Bullying in the workplace has become an all too common problem. A number of studies show that up to 80% of the victims in bullying are teenagers or children who are usually found within the premises of their workplace. The most common targets are teachers, but other people like recruitment agencies, human resource personnel and managers are also targets. Bullying can have a very severe negative impact on the productivity and self-esteem of those being bullied, especially if the victim is someone who has special or prolonged challenges at work.
Unfortunately bullying in the workplace is becoming more widespread, as many employees feel it is not very funny to joke about someone's appearance or other form of teasing. Bullying can be very hurtful for the people who are being targeted and can have a lasting affect on them, even if the person bullying them has not been formally dismissed in the past. Many employers now have no-takeout policies in place for this type of behaviour and have established immediate dismissal for those who engage in such practices.
One of the main forms of bullying in the work place is sexual harassment. This is when one individual in a position of authority repeatedly asks another individual either directly or indirectly, that they "go down there" or have sex with them. This is a clear example of sexual harassment and is illegal in almost every country in the world. It is also likely to have a significant impact on a co-worker's morale and productivity.
Bullying in the workplace can also come in the form of psychological bullying. This is when a bullying victim develops a pattern of worrying about what their colleagues think or are thinking behind their back. For example, a junior colleague might make comments to their colleagues about a particular person, or about the person in general, in order to try and make themselves look good. They may discuss someone's outfit or hair colour or comment on a mistake they have made. Psychological bullying can be far more intrusive than physical bullying as it can cause significant psychological distress to the target individual.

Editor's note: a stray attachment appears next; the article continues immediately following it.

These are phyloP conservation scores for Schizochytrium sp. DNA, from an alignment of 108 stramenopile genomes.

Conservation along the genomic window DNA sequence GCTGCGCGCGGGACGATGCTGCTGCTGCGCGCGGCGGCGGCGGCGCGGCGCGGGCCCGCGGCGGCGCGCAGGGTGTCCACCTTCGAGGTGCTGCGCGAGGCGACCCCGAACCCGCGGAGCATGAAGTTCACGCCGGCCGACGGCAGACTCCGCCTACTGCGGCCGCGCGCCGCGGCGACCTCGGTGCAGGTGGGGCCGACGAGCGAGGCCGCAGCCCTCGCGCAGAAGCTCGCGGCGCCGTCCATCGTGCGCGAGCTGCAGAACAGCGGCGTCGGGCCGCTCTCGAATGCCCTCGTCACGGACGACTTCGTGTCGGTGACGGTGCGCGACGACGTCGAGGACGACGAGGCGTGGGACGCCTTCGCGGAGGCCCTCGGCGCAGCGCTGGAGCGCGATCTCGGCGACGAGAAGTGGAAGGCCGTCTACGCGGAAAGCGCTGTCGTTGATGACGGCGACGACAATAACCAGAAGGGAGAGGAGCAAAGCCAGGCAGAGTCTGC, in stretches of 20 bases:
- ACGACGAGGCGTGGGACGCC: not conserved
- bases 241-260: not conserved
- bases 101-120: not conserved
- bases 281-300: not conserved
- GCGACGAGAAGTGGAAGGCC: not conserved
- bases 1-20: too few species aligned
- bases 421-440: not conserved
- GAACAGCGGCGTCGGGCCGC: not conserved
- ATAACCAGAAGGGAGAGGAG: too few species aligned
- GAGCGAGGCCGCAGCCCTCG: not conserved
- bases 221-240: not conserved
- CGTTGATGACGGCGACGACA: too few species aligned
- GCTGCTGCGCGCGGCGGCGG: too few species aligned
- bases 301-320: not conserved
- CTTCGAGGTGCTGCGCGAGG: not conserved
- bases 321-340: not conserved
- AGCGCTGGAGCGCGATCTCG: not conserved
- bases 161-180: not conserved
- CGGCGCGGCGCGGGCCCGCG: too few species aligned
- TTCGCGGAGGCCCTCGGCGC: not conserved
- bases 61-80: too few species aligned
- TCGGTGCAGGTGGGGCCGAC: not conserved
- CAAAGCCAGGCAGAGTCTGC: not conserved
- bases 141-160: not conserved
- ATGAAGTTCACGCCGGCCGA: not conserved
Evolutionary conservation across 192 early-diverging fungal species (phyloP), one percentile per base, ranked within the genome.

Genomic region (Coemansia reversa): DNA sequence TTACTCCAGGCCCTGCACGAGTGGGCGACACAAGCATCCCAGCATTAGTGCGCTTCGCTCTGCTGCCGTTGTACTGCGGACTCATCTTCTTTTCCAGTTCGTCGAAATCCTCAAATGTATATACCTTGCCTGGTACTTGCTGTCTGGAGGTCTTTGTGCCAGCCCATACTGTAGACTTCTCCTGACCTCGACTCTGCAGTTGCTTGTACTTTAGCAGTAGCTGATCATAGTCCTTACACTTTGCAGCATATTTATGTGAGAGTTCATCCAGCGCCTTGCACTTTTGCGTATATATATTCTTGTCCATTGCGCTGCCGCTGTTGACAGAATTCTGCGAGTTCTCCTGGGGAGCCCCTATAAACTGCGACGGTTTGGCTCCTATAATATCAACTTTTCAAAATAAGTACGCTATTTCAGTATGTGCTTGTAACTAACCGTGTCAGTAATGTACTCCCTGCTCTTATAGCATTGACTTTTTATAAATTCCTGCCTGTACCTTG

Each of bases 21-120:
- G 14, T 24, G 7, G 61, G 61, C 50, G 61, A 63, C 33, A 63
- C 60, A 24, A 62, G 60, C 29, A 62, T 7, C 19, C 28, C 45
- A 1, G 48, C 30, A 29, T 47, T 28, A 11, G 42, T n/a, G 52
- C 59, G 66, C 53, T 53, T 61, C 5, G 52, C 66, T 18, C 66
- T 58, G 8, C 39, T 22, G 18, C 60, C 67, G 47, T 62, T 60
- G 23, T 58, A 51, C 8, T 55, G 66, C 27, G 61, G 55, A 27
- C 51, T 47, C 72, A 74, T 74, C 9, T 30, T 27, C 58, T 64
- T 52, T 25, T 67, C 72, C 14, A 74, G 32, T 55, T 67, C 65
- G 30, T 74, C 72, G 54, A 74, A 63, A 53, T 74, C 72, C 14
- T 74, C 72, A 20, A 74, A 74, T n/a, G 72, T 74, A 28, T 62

Workplace bullying can have other ramifications apart from actual physical violence. A victim can develop low self esteem and this can impact on their work performance. They may become afraid to ask for assistance at work and could start to dread meetings and tasks altogether. If a victim has been the subject of workplace bullying they may feel reluctant to express negative opinions in public, and this could have a serious impact on their work performance. In extreme cases, the victim's performance could be so poor that they may be replaced.
In order to prevent the occurrence of psychological and physical bullying in the workplace, bosses and managers need to take a number of steps. It is important that the employer has a zero tolerance policy for bullying, as any form of bullying is illegal. The employer must also have clear rules and regulations in place to tackle any complaints of sexual harassment. If a member of staff complains about any forms of bullying or sexual harassment in the workplace, they should be able to lodge a complaint with the Employment Tribunal within a reasonable time period.
Another key strategy that bosses need to employ when dealing with workplace bullying is to take action against the bully. It may be a difficult decision to take, but if a boss believes that the bully is taking advantage of their position or co-worker, they should remove them from their post or give them their walking off penalty. Removing a bully from their job will generally improve the victim's employment situation. In some cases, the victim may even find that they are more appreciated at work by their colleague who has taken action to end workplace bullying.
Although bullying is no reflection on the employers or the business as a whole, it is still a workplace safety hazard which can cause long term effects on employees if not addressed properly. The best solution for dealing with this kind of problem is for an employer to address the issue when it arises rather than waiting until it becomes severe enough to be a danger to both the worker and other staff. By taking action straight away, any possible consequences will also be addressed.
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